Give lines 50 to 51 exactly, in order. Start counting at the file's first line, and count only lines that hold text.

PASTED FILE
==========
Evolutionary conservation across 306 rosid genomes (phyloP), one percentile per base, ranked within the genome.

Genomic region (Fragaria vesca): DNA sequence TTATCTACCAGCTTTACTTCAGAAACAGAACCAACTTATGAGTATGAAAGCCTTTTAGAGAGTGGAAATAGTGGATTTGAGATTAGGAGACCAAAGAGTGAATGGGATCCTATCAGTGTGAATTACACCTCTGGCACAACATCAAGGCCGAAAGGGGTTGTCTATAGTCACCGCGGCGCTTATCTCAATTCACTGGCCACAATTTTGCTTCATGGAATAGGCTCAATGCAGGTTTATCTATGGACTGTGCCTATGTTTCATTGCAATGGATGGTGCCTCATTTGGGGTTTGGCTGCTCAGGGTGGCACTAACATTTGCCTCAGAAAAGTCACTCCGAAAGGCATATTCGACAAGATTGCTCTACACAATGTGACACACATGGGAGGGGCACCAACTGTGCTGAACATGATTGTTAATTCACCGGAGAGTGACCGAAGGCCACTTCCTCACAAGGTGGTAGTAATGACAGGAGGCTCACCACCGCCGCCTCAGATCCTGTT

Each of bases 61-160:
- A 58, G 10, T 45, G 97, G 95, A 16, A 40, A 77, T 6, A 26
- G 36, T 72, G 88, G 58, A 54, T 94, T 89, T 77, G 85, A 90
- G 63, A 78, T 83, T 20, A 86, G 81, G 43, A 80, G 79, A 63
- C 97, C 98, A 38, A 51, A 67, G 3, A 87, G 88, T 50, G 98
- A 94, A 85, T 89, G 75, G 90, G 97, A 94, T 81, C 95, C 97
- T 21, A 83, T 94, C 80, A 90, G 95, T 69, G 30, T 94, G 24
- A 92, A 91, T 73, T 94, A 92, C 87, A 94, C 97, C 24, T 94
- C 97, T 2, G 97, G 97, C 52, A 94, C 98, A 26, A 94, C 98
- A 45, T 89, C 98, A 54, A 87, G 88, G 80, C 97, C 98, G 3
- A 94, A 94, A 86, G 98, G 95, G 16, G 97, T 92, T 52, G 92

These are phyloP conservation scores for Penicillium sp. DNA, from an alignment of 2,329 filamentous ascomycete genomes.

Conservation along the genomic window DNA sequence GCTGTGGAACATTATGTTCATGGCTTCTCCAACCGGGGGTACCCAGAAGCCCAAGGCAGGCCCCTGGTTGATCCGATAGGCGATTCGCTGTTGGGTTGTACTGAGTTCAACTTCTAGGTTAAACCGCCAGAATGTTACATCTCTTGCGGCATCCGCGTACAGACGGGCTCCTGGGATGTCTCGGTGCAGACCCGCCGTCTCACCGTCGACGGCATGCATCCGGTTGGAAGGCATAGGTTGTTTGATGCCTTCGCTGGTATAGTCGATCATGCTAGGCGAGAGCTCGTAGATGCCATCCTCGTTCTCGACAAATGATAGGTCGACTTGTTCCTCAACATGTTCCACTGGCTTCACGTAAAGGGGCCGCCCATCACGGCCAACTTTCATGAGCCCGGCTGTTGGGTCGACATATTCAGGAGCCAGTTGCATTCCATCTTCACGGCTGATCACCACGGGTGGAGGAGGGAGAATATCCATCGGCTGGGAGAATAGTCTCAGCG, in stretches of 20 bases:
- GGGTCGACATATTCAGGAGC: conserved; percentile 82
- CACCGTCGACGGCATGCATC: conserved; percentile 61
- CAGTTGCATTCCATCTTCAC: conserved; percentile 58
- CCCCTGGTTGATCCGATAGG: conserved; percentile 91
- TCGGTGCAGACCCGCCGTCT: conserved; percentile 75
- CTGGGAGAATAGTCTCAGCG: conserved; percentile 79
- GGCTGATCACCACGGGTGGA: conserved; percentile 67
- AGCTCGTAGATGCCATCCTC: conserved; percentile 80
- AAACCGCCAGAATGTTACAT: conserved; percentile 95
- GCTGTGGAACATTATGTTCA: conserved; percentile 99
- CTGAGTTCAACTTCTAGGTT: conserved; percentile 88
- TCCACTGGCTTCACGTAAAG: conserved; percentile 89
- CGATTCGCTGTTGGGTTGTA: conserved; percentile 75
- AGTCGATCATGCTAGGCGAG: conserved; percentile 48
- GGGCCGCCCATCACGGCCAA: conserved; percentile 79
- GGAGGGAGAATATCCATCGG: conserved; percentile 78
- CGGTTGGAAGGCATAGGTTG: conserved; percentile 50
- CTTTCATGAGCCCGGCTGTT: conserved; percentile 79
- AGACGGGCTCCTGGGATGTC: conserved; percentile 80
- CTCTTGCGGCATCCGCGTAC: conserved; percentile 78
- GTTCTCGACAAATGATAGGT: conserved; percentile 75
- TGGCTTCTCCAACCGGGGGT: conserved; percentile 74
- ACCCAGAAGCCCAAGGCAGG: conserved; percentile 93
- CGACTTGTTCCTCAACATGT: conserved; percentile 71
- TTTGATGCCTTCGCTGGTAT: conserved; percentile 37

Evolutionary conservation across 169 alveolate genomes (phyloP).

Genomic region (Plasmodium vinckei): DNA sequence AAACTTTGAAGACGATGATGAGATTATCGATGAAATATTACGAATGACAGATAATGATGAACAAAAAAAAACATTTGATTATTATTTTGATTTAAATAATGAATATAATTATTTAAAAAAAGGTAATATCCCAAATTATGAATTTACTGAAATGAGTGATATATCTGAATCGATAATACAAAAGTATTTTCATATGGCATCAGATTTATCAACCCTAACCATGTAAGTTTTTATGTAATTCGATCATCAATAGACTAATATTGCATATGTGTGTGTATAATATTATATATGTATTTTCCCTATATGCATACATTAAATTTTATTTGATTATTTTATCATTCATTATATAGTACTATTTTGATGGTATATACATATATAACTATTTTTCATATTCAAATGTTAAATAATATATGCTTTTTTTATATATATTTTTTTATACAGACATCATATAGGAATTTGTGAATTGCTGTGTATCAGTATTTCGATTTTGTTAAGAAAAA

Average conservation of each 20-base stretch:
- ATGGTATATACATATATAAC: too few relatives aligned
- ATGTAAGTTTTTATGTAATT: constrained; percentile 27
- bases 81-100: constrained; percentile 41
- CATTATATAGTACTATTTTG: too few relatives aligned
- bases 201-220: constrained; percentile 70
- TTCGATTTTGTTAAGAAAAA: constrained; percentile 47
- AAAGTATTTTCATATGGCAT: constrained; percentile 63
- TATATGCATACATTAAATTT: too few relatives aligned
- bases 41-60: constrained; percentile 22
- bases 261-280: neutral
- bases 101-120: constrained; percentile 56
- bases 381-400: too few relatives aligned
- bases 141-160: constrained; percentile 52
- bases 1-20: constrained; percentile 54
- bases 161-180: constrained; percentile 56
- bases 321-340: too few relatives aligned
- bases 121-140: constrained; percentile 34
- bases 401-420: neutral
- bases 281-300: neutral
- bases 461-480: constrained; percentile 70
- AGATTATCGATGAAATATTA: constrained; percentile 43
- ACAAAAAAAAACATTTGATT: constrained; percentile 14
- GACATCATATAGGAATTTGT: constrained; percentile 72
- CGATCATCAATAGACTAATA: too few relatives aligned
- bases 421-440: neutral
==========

- AAAGTATTTTCATATGGCAT: constrained; percentile 63
- TATATGCATACATTAAATTT: too few relatives aligned